A New York hospital recently told its doctors to “think critically about who you intubate”. For the lay person that means make a decision on who lives and who dies. Yes, a disturbing but important ethical question; but the greater ethical question is: Why has any doctor anywhere been put in the position to make such a choice?
Pandemics have ravaged human history, and while this fact is hardly comforting at this time, the point needs to be made on how ready we were for the current event. As early as 2005 scientist were warning of the potential for a global health pandemic given the outbreaks of SARS, H1N1 (Swine flu), MERS and the potential devastating effects of the H5N1 virus (Avian flu).
In 2005 the World Health Organisation convened a meeting with the Food and Agriculture Organization, the World Organisation for Animal Health, and the World Bank (World Health Organization, 2005) to discuss the potential effects and impact of a mass outbreak of H5N1 and the potential for a global flu pandemic:
“Participants agreed that the threat of a pandemic was of shared and significant concern for all countries, and that actions to prevent a pandemic or mitigate its consequences were likewise a shared responsibility of all countries. Scenarios of events during the first influenza pandemic of the 21st century painted a grim picture for human health the world over, the survival of existing development projects, and the health of the global economy, with losses expected to reach around US$ 800 billion during the first year of a pandemic” (World Health Organization, 2005)
They recommended 7 key strategic action:
- Diagnostic capacity.
- Vigilance for imported cases.
- Investigations of human-to- human transmission
- Vigilance at the family and community level
- Virus and specimen sharing
- Patient management
- Obligations and time-frames for urgent actions (WHO,2005)
The current global pandemic of the coronavirus (Covid 19) shows how ill prepared we are to manage a pandemic, despite the scenario planning for such an event by the WHO. And it is only now that the 7 key strategic actions from the WHO position paper of 2005 are being recognized and implemented with conviction.
However, the radically different responses across countries at a governmental level belie much deeper problems. Nationalistic xenophobia (US President blaming the Chinese), the stupidity and cultural arrogance of the British government’s ‘herd immunity’ approach, and the nationalistic usurpation of democracy by Hungary’s Prime Minster under the guise of ‘fighting Covid 19. These examples among many remind us that the self-aggrandizement of the powerful takes precedence over the rest of us.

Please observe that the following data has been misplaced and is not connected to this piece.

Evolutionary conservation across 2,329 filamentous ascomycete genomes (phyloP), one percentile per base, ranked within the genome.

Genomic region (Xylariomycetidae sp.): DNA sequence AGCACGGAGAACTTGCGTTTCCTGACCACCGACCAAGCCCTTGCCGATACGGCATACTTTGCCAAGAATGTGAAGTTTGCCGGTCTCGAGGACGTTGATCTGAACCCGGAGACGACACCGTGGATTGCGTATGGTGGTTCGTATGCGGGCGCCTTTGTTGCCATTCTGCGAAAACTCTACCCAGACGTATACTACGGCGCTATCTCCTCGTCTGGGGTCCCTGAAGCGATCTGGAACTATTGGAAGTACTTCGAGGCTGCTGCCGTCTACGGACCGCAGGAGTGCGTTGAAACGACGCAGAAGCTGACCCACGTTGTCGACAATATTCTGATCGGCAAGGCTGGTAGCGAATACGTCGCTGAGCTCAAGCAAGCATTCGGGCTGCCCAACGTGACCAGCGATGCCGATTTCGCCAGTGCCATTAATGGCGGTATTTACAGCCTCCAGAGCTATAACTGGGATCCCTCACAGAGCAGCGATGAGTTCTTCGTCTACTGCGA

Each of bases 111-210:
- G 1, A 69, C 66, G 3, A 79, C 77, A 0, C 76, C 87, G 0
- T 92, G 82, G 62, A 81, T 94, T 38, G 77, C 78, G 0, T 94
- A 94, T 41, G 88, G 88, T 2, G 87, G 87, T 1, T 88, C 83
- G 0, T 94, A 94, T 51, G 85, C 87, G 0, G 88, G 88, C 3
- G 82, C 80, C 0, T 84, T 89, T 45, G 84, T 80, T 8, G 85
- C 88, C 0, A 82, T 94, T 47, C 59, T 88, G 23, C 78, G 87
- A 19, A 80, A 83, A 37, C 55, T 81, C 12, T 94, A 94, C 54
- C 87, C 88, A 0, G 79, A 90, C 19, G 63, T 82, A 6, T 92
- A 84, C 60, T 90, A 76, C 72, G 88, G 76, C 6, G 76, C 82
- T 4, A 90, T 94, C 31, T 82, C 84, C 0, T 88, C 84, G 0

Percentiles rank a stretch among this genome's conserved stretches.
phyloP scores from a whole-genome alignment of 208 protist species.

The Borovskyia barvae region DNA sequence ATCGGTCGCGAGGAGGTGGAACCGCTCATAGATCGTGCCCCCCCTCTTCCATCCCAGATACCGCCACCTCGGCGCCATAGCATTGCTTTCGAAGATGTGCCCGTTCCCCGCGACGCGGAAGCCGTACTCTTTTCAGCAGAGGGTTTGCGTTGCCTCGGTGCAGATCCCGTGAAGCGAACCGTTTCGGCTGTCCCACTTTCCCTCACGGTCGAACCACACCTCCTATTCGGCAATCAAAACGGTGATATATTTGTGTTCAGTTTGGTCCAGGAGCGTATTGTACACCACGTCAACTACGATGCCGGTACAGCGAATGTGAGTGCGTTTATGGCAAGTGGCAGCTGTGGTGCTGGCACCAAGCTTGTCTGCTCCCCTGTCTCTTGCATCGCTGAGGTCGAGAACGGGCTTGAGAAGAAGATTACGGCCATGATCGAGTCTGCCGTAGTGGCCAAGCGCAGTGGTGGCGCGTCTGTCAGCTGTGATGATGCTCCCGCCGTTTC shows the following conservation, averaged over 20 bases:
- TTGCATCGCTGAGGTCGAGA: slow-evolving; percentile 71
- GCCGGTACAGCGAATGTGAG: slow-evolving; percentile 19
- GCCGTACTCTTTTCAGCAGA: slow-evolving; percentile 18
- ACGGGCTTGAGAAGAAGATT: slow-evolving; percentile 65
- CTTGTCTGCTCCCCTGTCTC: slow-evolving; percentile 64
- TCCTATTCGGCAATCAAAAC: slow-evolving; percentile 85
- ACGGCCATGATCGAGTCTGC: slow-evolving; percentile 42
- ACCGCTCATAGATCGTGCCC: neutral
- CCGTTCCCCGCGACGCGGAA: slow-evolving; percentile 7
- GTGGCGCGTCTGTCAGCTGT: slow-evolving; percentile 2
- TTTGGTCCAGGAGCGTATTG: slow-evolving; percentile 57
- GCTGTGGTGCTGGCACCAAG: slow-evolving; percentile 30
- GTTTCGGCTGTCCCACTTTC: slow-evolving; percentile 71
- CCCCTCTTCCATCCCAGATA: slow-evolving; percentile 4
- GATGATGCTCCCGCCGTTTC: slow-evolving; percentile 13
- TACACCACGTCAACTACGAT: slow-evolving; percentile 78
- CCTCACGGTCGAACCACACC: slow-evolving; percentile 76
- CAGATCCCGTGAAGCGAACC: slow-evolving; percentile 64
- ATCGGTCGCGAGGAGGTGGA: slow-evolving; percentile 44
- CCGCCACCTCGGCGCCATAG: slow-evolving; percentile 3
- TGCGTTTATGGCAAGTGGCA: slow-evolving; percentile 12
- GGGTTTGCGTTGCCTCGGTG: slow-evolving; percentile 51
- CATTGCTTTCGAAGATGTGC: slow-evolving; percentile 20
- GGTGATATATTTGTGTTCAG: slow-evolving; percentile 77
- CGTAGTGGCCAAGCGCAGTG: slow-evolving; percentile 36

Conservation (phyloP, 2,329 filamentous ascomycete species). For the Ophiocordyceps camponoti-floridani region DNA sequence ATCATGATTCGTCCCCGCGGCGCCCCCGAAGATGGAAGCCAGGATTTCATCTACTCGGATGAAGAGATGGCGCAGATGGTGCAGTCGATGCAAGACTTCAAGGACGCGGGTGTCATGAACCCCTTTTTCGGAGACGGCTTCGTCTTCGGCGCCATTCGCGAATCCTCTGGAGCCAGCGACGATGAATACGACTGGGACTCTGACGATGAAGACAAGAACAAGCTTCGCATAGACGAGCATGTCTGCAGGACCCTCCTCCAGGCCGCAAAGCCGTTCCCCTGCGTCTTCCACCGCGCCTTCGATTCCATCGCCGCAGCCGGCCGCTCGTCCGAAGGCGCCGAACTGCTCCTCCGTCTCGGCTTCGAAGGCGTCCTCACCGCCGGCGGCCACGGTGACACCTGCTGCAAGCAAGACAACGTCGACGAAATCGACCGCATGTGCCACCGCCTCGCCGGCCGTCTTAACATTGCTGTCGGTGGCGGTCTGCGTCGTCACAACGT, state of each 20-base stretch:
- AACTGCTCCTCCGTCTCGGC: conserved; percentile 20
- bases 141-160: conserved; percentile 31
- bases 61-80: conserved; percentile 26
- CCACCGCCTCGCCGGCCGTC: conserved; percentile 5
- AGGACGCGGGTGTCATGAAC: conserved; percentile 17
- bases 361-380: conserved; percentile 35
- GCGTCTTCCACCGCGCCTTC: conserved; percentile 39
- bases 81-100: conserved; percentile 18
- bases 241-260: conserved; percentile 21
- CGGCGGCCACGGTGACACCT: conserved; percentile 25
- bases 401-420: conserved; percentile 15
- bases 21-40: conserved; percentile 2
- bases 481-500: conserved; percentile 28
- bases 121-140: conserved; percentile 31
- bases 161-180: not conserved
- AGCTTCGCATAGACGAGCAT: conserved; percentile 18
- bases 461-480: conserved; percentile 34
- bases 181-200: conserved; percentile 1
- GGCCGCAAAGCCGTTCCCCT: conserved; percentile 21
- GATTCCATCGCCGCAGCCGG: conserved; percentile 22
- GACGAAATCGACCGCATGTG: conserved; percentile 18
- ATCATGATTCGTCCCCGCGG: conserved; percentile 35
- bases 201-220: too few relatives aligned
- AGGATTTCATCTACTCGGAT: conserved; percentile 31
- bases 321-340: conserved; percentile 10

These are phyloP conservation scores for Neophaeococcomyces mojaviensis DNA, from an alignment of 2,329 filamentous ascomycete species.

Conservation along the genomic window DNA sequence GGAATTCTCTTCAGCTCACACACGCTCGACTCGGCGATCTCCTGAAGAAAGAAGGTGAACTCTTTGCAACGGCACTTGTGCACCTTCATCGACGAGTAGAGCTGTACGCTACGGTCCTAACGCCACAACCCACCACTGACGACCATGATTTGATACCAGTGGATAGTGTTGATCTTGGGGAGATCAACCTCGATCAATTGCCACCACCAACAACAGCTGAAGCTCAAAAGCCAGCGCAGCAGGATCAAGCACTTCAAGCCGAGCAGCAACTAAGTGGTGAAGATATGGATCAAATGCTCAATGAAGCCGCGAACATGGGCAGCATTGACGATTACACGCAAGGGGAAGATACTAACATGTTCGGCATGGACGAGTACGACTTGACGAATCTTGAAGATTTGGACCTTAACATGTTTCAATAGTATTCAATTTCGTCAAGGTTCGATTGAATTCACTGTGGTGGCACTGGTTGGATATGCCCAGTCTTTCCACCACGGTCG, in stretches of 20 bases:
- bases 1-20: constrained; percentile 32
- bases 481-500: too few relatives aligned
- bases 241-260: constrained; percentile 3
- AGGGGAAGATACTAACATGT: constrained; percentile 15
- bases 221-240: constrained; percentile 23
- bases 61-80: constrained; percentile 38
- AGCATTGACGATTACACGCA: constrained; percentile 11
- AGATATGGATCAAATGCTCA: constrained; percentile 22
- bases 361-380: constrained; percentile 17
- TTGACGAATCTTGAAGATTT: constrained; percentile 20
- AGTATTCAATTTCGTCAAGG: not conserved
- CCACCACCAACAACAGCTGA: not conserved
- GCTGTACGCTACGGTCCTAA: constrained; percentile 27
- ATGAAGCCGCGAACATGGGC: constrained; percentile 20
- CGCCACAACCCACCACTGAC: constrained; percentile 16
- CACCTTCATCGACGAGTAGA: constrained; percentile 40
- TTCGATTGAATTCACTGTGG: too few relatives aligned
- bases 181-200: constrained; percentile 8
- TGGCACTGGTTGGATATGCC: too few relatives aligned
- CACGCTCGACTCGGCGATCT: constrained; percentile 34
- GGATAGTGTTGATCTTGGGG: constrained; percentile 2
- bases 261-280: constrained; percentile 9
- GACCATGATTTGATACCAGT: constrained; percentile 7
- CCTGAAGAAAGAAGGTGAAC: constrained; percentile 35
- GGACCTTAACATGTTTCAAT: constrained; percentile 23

Neglected health care systems in the rich and poor countries haven’t had enough funding for decades to be ready and able to cope in a pandemic, despite the earlier warnings from the WHO. The populations of the world’s richest country (The United States of America) and the world’s poorest country (Liberia), and those in between suffer in relative equal measure, because the current global system of predatory capitalism has never prioritized health and well-being of the world’s population. We are ill-prepared in times of a global health pandemic like Covid 19.
So, a more pertinent and relevant ethical question is: Why have people in power been so neglectful of the health and well-being of their populations? The answer is our leaders have treated the rest of us as a simple means to their ends, not as a greater means to a greater end, which of course is the happiness and well-being of their respective populations. Had it been the latter, no doctor would have to make a choice today between who lives and who dies because there aren’t enough ventilators, hospital beds or trained medical personnel to aid the ill and infirm. The world suffers today because of the hubris of a significant number of people within its political and global leadership.
World Health Organization. (2005). WHO strategic action plan for pandemic influenza 2006–2007. Geneva: World Health Organization.